The Met Philly

Philadelphia’s Met opened its doors in 1908 at the behest of the theatre impresario Oscar Hammerstein I and met with instant success, quickly becoming the area’s preeminent opera and orchestral theatre. Its run lasted for decades but eventually succumbed to neglect and became derelict. It remained in virtual ruin until 1995, when the local Holy Ghost Church began holding services there while helping to stabilise the building for their purposes. The church continues to hold services at the Met.

A massive renovation project was begun in 2017 with the goal of retaning the original interior and exterior design, including original plasterwork and the gold-painted rosettes adorning the 38ft proscenium arch above the stage.

Today, the 3,400-seat Metropolitan Opera is versatile in its ability to accommodate all types of audience. The space is made intimate by curtaining off sections of the two-level balcony which creates a room with a capacity of 2,700 or 1,900. Also, 835 of the floor seats in front of the stage can be removed for standing room that brings the capacity for general admission shows to as much as 4,000.

‘A lot of these rooms were made before sound reinforcement, and the acoustics are going to be excellent,’ says Clair Brothers, Josh Sadd. ‘Just in the realm of musicality, having a natural room is a great thing. Interestingly, the Met is a bit different in that it is not exclusively a music hall, club type venue. At its heart, it’s really a theatre.'

The Met Philly ArraysThe Met in Philly is a project conducted by Live Nation, which operates many properties in the area, including the Fillmore, where Clair Brothers provided a sound system in 2015. Clair Brothers’ involvement began when K2 Consulting’s Dustin Goen contacted Sadd about the Met project. ‘There’s an instant comfort level between us and our companies,' Goen says.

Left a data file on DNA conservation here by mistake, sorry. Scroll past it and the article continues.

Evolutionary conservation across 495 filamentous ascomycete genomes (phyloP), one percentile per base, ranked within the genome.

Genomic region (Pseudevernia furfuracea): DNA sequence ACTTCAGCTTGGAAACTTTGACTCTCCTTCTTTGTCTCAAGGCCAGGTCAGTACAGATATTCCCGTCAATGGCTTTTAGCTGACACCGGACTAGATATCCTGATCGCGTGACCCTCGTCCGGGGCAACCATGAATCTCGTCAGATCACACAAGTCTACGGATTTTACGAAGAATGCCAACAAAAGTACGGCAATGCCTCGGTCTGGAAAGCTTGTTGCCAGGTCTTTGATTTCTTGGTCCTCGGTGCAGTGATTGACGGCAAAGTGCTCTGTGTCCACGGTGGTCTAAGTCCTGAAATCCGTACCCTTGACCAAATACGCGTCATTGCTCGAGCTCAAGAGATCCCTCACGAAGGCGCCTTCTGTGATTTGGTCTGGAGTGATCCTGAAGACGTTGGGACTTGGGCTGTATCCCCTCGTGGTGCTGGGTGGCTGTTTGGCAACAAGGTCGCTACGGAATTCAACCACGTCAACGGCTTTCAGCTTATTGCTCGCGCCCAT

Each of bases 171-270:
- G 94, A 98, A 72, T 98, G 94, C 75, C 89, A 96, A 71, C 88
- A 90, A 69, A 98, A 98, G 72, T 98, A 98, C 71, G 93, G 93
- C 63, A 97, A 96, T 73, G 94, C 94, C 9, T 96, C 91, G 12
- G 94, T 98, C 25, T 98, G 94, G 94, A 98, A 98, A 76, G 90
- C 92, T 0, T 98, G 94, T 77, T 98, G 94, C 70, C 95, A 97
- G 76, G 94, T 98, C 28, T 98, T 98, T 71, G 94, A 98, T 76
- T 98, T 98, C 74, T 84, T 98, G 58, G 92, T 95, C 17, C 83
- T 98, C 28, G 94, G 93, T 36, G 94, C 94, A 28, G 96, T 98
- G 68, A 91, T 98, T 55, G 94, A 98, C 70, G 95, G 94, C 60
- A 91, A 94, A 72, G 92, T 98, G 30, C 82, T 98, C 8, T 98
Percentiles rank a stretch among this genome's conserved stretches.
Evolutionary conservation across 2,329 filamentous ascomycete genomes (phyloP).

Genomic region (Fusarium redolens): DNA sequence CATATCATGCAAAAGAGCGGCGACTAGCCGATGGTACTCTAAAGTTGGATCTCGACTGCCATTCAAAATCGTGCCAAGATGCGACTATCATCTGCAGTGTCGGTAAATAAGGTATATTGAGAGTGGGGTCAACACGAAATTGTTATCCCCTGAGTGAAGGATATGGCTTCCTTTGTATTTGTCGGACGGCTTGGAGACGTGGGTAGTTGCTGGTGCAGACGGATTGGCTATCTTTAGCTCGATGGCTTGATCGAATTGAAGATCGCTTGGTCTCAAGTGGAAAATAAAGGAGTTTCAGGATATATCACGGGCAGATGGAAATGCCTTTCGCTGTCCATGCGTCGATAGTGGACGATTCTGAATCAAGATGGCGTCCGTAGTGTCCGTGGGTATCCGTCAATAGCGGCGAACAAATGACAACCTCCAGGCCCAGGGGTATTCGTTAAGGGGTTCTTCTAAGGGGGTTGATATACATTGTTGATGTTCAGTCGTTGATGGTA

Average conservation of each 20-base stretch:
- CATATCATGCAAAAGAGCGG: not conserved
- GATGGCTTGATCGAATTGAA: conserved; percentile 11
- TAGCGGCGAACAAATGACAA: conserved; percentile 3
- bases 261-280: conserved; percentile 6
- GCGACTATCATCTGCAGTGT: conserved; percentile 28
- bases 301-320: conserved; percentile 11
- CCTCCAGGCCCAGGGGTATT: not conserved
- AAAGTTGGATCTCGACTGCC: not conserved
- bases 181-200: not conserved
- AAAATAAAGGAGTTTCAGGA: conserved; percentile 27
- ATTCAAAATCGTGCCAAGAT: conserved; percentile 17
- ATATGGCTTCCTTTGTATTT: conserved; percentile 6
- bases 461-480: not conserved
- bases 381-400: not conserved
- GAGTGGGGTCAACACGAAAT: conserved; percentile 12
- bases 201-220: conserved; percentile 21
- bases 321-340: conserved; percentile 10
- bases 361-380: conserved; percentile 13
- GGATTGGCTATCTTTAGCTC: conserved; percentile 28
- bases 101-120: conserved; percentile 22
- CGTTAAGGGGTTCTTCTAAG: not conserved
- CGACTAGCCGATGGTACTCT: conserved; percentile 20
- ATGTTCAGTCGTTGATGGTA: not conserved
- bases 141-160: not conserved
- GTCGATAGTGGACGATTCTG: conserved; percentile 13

The team evaluated the project and made suggestions on equipment and implementation. ‘One can never be quite sure in advance how the room acoustics will end up sounding, given architectural variables and construction phases,’ Sadd warns.

The Met’s original acoustics were designed for unamplified performances, prompting the renovation teams make acoustical decisions such as hanging curtains to cover the sidewalls from front to back on all levels. They also gave large open areas in ceiling areas with an acoustical treatment to provide a natural sound. Consequently, the room retains its opera and aesthetics. ‘Add a great PA, and you’ve got a room with wonderful sound,’ Sadd observes. The Met’s main PA is now a Clair Brothers stereo C12 line array with 16 cabinets per side; eight iS218 double 18-inch subs flown per side; and eight CS218 double 18-inch subs beneath the stage.

Remaking the Met for amplified music required dealing with balconies and box elements where the architecture has a tendency to obscure the clarity of sound in areas. Several time-delayed speakers were installed to fill out the frequency range under the balconies, on walls behind columns and inside the box seat areas. Clair Brothers FF2 and kiTCurve12 front fills are aimed underneath the balcony to the left and right sides of the stage near the front.

In the rear of the room on the first level, where the intermediate Loge level balcony is situated, a series of kiTCurve12 under balcony speakers were installed in addition to 16 P8s distributed around the balconies and box seats as fill speakers. On the Mezzanine level, there are three separate arrays of three kiTCurve12s as over-balcony delays. All loudspeakers are time-aligned and equalised to provide further coverage and clarity throughout.

Prior to the grand opening, everyone involved – including Jim Devenney, senior systems designer at Clair Solutions, the project’s installation company – walked the room from the front row to the last. 'One of the guys from Live Nation told me that the best sound in the room was in the last seat,’ Sadd says. ‘So, I checked it out and was impressed with how intimate, natural and clear the sound was. You don’t feel far away at all.’

With Bob Dylan the first act on its stage 110 years after The Met its doors opened for the first time, this is the beginning of a new era and it is already ramping up to host more than 200 shows in 2020.

More: www.clairbrothers.com

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